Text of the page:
On Tuesday, the Association of Summer Olympic International Federations, which represents the 26 sports that will be a part of the 2012 Olympic program in London, rejected a call from FINA to alter the revenue sharing structure. FINA is the governing body for diving, open water swimming, synchronized swimming, and water polo, in addition to swimming.
“Athletics,” which is made up of track & field, the marathon, and race-walking events, remains the sole “top-tier” sport, which means their governing body, the IAAF, will receiver $35.77 million, up from $29 million in 2008.
The following tier-2 sports, including aquatics, will receive $18.73 million dollars, up from $14.27 million in 2008: Aquatics, basketball, cycling, football (soccer), gymnastics, tennis, and volleyball.
FINA president Julio Maglione believes that, based on the huge ratings that swimming received (thanks in no small part to the Michael Phelps phenomenon) should warrant them a bigger share of the pie. Many federations felt that athletics receiving nearly double the amount of money of hugely popular Olympic competitions like swimming and gymnastics was too much of a gap. FINA received support from a few other federations, including handball and table tennis (swimming and ping-pong have made strange bedfellows before), but not enough to sway the opinion of the association.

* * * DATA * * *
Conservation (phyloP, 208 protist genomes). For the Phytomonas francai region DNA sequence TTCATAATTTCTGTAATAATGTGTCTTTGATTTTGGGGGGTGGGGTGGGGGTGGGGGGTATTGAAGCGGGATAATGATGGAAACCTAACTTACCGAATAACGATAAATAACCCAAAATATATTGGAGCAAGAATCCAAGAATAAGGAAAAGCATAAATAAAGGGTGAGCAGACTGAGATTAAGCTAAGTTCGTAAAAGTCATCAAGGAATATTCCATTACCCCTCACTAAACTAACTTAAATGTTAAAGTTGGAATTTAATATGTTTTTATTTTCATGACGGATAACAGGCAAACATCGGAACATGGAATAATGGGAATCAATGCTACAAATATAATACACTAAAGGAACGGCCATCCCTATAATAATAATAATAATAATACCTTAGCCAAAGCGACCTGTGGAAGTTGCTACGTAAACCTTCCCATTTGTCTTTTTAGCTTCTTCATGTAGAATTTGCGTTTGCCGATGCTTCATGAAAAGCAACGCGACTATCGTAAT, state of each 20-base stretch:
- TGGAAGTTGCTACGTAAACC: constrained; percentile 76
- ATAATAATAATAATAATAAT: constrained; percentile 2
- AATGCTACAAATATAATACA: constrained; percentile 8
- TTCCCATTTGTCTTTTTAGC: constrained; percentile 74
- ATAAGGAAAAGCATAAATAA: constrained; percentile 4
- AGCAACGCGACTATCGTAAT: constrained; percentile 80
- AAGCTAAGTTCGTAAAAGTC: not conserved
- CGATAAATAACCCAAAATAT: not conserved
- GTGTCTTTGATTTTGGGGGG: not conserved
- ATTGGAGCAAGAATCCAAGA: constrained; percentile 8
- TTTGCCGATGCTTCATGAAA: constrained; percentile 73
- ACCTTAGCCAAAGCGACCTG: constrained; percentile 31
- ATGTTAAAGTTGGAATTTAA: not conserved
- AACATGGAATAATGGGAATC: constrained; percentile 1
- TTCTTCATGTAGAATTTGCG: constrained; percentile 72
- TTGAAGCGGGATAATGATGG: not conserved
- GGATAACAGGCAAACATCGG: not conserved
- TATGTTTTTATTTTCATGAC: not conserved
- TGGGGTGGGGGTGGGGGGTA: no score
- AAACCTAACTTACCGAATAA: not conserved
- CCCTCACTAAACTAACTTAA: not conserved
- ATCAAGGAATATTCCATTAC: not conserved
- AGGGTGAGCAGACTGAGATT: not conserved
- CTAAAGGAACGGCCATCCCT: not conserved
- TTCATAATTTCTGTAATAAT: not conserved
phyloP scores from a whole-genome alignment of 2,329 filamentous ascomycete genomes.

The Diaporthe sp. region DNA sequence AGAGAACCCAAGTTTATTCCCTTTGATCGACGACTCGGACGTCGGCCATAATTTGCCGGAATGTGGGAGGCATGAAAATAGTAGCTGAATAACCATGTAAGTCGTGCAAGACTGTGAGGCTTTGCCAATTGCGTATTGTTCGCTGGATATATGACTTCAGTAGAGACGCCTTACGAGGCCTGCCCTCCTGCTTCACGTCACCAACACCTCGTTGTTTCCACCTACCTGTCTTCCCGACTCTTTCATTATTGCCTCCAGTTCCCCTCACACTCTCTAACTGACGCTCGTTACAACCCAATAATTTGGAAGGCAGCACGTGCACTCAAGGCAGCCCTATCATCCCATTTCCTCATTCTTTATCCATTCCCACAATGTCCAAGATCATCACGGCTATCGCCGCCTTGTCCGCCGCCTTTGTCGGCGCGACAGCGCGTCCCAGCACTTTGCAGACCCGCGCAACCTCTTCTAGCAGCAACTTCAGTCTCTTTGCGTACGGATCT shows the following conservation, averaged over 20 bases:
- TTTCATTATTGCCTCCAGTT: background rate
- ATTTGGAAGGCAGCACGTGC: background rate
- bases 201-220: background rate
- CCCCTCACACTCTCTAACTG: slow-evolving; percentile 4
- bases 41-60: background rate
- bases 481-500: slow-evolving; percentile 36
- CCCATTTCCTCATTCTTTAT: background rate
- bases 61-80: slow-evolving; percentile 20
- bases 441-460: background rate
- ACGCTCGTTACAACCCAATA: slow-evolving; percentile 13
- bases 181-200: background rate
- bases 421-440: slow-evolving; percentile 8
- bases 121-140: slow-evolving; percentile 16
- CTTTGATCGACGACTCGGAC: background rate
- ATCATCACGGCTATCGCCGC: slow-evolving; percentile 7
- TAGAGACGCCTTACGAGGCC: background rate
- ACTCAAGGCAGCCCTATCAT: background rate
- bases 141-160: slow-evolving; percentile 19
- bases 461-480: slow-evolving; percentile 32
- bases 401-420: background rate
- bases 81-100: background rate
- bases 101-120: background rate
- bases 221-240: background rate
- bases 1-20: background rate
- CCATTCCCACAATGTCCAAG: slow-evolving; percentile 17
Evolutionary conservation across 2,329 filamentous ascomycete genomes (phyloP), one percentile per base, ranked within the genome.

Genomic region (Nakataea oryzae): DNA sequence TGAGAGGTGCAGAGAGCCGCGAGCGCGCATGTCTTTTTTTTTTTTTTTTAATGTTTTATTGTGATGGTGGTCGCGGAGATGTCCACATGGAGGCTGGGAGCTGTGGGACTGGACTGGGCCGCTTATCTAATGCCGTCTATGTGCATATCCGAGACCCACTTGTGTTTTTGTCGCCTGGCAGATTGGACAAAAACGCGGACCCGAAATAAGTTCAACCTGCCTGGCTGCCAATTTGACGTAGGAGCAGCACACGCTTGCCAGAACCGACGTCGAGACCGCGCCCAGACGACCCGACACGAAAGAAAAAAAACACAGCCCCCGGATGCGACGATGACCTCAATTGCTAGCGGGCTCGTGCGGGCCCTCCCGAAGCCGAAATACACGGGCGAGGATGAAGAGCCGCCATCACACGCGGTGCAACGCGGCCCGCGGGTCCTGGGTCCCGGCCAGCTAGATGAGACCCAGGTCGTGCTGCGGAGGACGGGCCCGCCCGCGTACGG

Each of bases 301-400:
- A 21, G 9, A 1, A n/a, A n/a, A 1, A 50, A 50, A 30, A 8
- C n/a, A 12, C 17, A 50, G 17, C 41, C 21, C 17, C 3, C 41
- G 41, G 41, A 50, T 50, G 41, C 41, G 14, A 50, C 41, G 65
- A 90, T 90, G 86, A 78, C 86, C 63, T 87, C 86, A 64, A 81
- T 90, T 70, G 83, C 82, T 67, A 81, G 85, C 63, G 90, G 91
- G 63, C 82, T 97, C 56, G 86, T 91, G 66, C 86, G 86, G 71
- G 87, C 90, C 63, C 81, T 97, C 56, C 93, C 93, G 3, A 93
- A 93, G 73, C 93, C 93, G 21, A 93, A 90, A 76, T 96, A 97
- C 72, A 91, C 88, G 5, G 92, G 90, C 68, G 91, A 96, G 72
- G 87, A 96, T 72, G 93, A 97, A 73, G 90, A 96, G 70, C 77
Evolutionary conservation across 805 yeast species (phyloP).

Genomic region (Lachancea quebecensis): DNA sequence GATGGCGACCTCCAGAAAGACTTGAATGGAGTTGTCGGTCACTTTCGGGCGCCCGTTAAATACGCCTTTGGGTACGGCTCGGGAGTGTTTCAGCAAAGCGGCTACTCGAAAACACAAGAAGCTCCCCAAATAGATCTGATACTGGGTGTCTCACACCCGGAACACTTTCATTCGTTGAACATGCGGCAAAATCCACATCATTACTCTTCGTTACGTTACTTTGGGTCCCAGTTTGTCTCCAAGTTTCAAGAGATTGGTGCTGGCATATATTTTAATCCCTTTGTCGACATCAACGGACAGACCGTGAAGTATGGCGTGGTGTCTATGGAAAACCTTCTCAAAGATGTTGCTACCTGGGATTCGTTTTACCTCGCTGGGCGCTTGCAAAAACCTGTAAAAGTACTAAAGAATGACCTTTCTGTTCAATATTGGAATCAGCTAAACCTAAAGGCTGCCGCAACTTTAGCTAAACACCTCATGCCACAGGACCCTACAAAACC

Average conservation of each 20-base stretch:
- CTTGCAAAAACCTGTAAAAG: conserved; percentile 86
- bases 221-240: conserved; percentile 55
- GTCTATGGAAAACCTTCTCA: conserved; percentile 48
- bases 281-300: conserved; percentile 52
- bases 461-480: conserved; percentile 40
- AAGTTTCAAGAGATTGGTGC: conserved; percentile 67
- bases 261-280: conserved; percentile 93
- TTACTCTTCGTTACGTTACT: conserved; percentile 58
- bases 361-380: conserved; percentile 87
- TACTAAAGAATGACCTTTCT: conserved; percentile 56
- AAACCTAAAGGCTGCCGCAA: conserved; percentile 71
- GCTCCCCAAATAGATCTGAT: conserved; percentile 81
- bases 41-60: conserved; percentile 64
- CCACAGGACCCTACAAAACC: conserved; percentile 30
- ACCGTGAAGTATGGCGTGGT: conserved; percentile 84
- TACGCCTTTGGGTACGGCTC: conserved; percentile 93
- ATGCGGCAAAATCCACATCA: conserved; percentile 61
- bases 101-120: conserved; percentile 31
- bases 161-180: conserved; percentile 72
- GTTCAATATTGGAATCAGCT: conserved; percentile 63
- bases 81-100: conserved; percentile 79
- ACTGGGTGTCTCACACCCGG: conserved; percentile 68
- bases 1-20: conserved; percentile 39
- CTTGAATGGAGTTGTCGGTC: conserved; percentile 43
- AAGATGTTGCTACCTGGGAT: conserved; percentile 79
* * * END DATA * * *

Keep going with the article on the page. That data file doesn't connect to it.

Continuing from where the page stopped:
As an example of this, at the 2008 Olympics, NBC’s prime-time viewership was up 7% over the 2004 Athens games during the first week, which is when swimming took place. For the rest of the games, including those where track & field events were contested, only 1 day saw an increase over the Athens games.
The IOC first implemented it’s revenue -sharing formula, based heavily on TV ratings, ticket sales, and attendance, at the 1996 Atlanta games. Track and field has been rated as the number 1 sport at every Olympics since.
While I recognize that Track & Field is still a huge draw internationally, which is what brings in a ton of the media money that is being distributed, it seems that the gap is too large considering the huge explosion of popularity swimming has seen in recent years. Furthermore, diving, which is also run by FINA, has huge popularity in China, which is the biggest market in the world. Even if swimming/diving/water polo doesn’t deserve an equal share as athletics, it should certainly receive more than half of what athletics receives.
The ASOIF has said it will revisit the issue after the 2012 games, although I wonder if at that point they will use the justification that swimming will see a drop off in popularity after Phelps’ retirement.
For those who are curious, the tier-3 sports of rowing, equestrian, handball and field hockey will receive $13.17 million each (up from $9.61 million in 2008). The tier-4 sports of boxing, badminton, canoeing, fencing, judo, wrestling, modern pentathlon, table tennis, shooting, archery, weightlifting, sailing, taekwondo and triathlon will receive $11.19 million each.
What do you think, are the dispersals fair, or should swimming receive a bigger chunk?